Excuse Me, Did You Pay for That?
As she was putting up a “Going Out of Business” sign, I had a chat with the manager of a national chain store that was moving out of Chestnut Hill.
It wasn’t the first store to pull up stakes in the Philadelphia neighborhood.
But this store always seemed to be crowded and I couldn’t understand why the corporate office was giving up on what seemed to be a profitable location.
“Shoplifting,” the manager told me, “It’s out of control.” When I asked her why they don’t crack down on it she said something that shocked me. “It is against corporate policy to prosecute shoplifters because the legal costs are higher than the merchandise stolen.” She explained that savvy shoplifters know the policy and her store had been overwhelmed by what amounted to condoned looting. “We would watch people walk out of the store with stuff and even say, ‘Do you want to pay for that?’ and they would just keep walking out the door. It was frustrating.” [SIGNUP]
If you think it is frustrating for the local manager of a chain, think about how tough it is on a small business owner who can’t absorb those costs.
When I lived in Chicago I used to go to a successful privately owned pharmacy. A great location in the lobby of a famous building made it possible for the owner to compete with Walgreens and CVS. The owner told me once that the greatest drain on his business was shoplifting. “It is just not worth it to prosecute,” he told me. “If I did, I would go out of business.” The owner also told me that shoplifting is not based on the economy or is an affliction of the poor. “Businessmen, rich widows and even other small business owners” all shoplift, according to my pharmacy friend. “They usually pay for what is in their hands and put a little something extra in their pocket; as if the act of paying justifies the theft.”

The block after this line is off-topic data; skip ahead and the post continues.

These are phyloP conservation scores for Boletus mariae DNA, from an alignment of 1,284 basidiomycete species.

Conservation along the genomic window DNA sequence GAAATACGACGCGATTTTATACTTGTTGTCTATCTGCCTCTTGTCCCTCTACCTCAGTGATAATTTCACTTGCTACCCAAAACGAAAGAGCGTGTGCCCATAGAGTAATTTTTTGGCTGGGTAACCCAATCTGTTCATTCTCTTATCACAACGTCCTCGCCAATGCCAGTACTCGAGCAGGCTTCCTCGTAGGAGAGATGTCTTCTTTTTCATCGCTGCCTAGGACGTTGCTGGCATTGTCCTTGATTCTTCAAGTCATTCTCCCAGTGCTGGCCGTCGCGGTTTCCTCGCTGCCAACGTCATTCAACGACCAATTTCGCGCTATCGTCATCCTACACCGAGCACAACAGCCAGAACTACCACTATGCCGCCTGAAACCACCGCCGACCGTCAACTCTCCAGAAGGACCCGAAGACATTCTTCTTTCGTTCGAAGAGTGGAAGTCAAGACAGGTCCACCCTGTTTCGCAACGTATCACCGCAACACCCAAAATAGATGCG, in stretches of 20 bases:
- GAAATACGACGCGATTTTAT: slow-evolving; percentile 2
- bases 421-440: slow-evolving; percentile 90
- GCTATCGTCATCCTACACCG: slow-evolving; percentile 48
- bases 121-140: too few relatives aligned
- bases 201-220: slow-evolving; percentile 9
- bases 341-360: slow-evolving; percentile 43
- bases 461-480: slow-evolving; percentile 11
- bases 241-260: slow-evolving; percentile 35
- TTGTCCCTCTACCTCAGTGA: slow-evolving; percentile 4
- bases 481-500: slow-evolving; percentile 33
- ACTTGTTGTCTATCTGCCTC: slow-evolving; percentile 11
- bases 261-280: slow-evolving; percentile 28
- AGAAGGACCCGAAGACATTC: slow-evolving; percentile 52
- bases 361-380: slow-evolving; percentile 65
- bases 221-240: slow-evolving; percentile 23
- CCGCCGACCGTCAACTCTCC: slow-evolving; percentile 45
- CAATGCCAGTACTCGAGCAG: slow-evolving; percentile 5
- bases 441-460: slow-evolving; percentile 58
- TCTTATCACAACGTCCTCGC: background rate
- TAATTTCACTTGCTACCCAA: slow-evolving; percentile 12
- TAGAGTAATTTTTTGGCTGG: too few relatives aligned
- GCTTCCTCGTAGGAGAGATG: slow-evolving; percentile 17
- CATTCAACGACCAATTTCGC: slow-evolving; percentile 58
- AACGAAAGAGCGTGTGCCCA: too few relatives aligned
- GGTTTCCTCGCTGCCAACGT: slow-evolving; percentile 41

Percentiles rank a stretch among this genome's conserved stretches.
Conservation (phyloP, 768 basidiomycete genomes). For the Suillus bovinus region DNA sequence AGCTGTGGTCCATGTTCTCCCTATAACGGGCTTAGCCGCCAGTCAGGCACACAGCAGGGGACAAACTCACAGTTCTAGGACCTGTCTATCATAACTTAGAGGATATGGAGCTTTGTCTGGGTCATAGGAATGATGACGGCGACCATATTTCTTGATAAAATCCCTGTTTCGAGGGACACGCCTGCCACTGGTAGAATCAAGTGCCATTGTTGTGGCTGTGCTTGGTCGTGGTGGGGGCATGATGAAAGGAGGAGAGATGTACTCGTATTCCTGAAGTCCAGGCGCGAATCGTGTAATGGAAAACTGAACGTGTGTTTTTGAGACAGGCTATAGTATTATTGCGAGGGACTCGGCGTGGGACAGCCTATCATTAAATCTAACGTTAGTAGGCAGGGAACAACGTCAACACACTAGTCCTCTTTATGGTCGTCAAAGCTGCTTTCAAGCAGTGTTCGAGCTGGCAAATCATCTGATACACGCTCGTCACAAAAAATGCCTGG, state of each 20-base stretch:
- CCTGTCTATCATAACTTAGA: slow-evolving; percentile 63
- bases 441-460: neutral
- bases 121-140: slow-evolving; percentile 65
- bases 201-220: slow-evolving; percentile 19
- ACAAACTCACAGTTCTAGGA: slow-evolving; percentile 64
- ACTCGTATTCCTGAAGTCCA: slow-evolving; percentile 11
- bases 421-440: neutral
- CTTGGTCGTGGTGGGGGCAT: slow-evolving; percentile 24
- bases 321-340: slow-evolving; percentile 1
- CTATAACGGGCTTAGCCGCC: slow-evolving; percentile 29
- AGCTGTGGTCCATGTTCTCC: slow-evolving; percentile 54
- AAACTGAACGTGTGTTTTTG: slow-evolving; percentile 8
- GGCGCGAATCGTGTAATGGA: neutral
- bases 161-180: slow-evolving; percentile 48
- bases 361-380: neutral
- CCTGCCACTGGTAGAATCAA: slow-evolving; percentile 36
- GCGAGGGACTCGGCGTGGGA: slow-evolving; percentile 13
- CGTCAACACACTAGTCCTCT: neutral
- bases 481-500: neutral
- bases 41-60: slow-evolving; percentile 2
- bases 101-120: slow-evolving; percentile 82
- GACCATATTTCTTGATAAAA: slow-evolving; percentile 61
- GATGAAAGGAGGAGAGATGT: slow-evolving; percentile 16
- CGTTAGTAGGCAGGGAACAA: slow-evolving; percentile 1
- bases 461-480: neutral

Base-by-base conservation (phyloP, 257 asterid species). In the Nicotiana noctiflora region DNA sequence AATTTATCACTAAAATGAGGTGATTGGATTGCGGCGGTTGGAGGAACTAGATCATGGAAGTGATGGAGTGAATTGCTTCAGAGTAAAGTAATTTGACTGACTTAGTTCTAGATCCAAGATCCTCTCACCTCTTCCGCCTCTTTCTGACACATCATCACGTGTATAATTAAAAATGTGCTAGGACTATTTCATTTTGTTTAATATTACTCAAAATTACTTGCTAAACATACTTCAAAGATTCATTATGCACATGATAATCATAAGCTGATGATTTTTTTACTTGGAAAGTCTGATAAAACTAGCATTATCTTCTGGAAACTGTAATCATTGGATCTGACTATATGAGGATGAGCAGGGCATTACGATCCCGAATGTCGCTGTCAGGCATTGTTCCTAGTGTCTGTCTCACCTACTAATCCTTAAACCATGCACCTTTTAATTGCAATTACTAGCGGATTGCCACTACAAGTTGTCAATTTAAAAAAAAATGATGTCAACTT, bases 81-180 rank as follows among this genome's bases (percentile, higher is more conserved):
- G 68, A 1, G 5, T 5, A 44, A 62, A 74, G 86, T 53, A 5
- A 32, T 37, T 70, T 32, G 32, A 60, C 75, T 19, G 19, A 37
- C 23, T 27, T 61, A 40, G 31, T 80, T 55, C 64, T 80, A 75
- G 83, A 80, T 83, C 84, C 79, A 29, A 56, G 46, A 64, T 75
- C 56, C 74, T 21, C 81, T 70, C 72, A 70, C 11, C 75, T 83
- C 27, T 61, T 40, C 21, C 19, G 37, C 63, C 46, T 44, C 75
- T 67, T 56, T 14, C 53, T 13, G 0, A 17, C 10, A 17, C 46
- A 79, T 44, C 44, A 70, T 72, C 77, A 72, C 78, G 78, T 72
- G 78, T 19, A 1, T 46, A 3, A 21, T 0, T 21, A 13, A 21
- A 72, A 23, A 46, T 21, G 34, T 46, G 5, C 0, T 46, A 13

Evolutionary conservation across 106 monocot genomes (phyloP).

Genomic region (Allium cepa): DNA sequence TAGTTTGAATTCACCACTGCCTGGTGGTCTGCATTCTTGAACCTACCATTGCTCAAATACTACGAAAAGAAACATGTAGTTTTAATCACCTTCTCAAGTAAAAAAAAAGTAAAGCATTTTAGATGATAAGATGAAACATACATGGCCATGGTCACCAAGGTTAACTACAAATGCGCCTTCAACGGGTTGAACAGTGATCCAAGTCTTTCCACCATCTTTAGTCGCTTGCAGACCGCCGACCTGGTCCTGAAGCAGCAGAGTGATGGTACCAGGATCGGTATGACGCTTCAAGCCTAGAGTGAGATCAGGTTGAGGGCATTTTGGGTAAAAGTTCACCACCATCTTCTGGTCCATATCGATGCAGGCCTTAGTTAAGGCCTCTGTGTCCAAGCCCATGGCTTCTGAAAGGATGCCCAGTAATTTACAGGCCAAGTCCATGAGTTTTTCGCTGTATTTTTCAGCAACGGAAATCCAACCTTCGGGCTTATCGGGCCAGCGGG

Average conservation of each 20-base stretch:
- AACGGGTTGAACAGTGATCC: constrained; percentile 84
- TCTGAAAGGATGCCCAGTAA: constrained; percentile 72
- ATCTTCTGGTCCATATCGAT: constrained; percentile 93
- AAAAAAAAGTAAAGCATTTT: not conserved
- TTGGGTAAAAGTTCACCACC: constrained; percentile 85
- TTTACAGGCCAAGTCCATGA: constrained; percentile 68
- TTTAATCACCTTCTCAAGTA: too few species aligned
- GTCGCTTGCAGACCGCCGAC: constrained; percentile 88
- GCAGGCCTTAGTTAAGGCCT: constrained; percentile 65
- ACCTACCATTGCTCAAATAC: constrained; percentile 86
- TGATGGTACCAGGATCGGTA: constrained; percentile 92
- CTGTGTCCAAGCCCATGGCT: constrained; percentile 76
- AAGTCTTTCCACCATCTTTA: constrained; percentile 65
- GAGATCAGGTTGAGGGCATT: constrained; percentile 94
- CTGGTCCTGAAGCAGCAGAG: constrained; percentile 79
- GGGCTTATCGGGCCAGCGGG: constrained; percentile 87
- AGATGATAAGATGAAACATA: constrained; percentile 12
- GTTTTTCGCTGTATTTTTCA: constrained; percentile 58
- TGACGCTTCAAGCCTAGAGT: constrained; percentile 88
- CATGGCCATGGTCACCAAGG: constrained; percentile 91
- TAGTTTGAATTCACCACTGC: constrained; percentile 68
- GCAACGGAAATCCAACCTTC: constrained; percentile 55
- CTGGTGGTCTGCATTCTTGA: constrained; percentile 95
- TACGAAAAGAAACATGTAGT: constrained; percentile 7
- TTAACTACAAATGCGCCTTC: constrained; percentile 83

And so he came up with a way of combating shoplifting without having to pay exorbitant legal fees. It was foolproof, or so he thought. The owner hired an undercover security guard to pose as just another customer. When the security guard caught you, the owner would agree not to call police if you allowed him to take your picture, which he did with a Polaroid camera in the back of the store. He kept the picture private unless the shoplifter got caught a second time. Then he displayed the picture in the store.
It was a system that worked. The cost of the private eye and the camera were a small percentage of the money that was walking out of the pharmacy every week. He did the same thing with bounced checks. They were also displayed in his store for all to see.
Public embarrassment was a strong deterrent.
It was until someone sued him and won. It turned out the legal costs of fighting shoplifting were still too high. The owner had to sell his store to a chain that could absorb the cost of the stolen goods and the shoplifters won again.
Shoplifting is estimated to cost businesses $16 billion a year or more than $40 million a day Overtaxed and overregulated, it is no wonder that so many stores are closing up and cashing out. One in three new businesses are forced to close because of shoplifting.
It is why we need to come up with a solution.
Our criminal court system and prisons are maxed out, which is why I am suggesting a special “Shoplifters Court” where a store owner can bring his cases at a reduced legal fee. The judge will hear both sides and watch surveillance video; and when found guilty, the shoplifters will participate in public works projects, like cleaning up parks and removing graffiti. Most importantly, the names of those found guilty would be in the newspapers.
Shoplifting is not just a crime against stores and small business owners, it is a crime against us all, as the cost of the lost merchandise and the rare prosecutions are passed on to us in higher prices. In other words, we pay more for an item so others can have it for free.
It is unfair system born of frustrating necessity and it is time for it to end. Philadelphia should become the first city in the nation to enact a “Shoplifter’s Court” and help small businesses combat what has become their biggest obstacle for success. It might just help attract new businesses to open here in this difficult economic environment.
LARRY MENDTE writes for The Philly Post every Monday and Thursday. See his video commentaries at wpix.com.